Beta
×

Welcome to the Slashdot Beta site -- learn more here. Use the link in the footer or click here to return to the Classic version of Slashdot.

Thank you!

Before you choose to head back to the Classic look of the site, we'd appreciate it if you share your thoughts on the Beta; your feedback is what drives our ongoing development.

Beta is different and we value you taking the time to try it out. Please take a look at the changes we've made in Beta and  learn more about it. Thanks for reading, and for making the site better!

WinFS to be available in WinXP

Hemos posted more than 9 years ago | from the by-bits-and-dribbles dept.

Microsoft 428

ScooterMcGoo writes "According to a Microsoft Watch blog, WinFS is being back ported for Windows XP. From TFA: WinFS isn't dead, Tom Rizzo, Microsoft's director of product management for SQL Server, recently told Microsoft Watch. In fact, Microsoft is planning to provide an update on the technology at this year's Professional Developers Conference (PDC) in September, he said. Rizzo said that Microsoft is busily back-porting the WinFS file-system technology to Windows XP. It's unclear if Microsoft also is porting WinFS to Windows Server 2003, but such a move would be likely, given that the Redmond software vendor is doing so with Avalon and Indigo."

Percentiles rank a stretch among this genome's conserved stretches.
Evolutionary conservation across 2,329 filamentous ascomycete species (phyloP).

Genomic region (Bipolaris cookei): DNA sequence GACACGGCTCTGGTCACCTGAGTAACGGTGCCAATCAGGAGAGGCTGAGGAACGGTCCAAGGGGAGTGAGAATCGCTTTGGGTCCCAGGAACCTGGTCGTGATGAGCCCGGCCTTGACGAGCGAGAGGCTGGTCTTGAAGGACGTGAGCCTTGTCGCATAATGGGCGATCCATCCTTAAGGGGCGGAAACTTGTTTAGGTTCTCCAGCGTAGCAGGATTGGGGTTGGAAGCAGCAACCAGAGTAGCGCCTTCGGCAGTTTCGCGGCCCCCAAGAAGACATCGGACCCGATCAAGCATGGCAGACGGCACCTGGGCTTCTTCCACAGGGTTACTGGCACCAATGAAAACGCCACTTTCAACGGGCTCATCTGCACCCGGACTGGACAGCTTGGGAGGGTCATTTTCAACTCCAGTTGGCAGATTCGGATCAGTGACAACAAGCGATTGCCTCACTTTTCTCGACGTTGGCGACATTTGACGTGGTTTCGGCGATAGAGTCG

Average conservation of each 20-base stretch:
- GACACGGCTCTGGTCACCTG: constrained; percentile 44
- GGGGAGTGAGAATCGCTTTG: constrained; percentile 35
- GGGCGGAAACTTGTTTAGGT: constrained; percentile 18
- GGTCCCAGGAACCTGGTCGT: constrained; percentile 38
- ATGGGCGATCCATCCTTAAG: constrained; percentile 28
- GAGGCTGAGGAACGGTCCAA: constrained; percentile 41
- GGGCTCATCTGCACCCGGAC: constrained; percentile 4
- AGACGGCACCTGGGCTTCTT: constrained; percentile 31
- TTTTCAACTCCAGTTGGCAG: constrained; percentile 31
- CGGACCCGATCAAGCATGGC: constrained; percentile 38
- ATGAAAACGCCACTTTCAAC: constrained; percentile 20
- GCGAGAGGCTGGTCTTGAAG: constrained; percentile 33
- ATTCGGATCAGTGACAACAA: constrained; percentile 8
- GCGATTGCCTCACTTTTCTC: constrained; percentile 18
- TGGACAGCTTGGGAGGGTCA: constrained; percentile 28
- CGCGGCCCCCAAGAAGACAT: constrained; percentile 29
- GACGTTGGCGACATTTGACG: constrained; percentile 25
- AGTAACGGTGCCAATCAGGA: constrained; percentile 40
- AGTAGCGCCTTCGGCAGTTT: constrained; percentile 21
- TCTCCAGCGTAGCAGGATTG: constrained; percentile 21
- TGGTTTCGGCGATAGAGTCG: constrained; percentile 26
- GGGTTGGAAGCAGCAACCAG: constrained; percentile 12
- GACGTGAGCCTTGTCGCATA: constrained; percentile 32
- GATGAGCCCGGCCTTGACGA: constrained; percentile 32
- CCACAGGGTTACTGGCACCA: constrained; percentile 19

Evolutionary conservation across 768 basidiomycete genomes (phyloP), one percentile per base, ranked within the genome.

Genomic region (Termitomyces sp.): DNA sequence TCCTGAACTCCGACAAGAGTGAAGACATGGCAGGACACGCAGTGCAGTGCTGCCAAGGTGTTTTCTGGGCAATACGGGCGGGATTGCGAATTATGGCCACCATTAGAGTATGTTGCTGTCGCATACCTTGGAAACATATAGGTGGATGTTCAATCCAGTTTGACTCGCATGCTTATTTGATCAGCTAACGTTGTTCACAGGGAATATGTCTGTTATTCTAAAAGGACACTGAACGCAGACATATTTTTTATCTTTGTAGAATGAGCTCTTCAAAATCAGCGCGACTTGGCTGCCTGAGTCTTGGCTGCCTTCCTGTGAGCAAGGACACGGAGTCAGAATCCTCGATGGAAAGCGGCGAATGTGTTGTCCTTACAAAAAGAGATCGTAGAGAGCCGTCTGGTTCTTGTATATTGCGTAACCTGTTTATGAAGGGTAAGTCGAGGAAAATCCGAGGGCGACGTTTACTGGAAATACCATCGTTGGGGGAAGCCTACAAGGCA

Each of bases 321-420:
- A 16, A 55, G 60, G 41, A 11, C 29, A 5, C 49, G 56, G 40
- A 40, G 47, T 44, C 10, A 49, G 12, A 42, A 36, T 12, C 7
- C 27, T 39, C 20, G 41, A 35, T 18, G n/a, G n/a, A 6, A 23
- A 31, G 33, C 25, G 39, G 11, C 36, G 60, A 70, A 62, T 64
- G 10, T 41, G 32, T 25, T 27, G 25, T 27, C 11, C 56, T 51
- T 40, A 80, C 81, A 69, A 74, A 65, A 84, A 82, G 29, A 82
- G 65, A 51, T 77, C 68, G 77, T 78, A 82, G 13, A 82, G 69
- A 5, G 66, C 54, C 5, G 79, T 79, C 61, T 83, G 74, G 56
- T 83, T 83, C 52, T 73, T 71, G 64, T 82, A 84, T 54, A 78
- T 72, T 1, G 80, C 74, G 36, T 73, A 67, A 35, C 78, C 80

Sorry! There are no comments related to the filter you selected.

woohoo (-1, Offtopic)

Anonymous Coward | more than 9 years ago | (#11866734)

Pist fr0st?

Re:woohoo (0, Funny)

Anonymous Coward | more than 9 years ago | (#11867114)


I like Windows XP Home Edition.

It is the most powerful operating-system for Pee Cees. It looks not as gay as Mac OS X by Steve B10 Jobs and has 1,0000,0000 times more softwares that the Linus-operating-system.

Plus, it comes with every Pee Cee for free. People who have grown acusstomt to paying RatHat 699 $$$ or more can hardly beleive this when I consult them with my proffesional Internet- and Network-Service-Center-Bureau.

Wehn I have a new customer, I take him to the back-room to show him the "alternative" to XP Home, which is Suse Linux 9.0.
I have set-up an old Pentium 133Hz and a small monochrome monitor to show teh customer what Linux looks and feels like.

I have it set-up so it runs a fullscreen-Flash-splash-screen on the KDE3.3beta-desktop. It takes 13 min until the mouse cursor responds.

The customer will them make a sound like: "BAH!"

Then I tell them: "See, this is how it is if we let the communists make software."
Then we have a good laugh, wich is psycologicallish valuable for the customer-relatively.

I always tell them: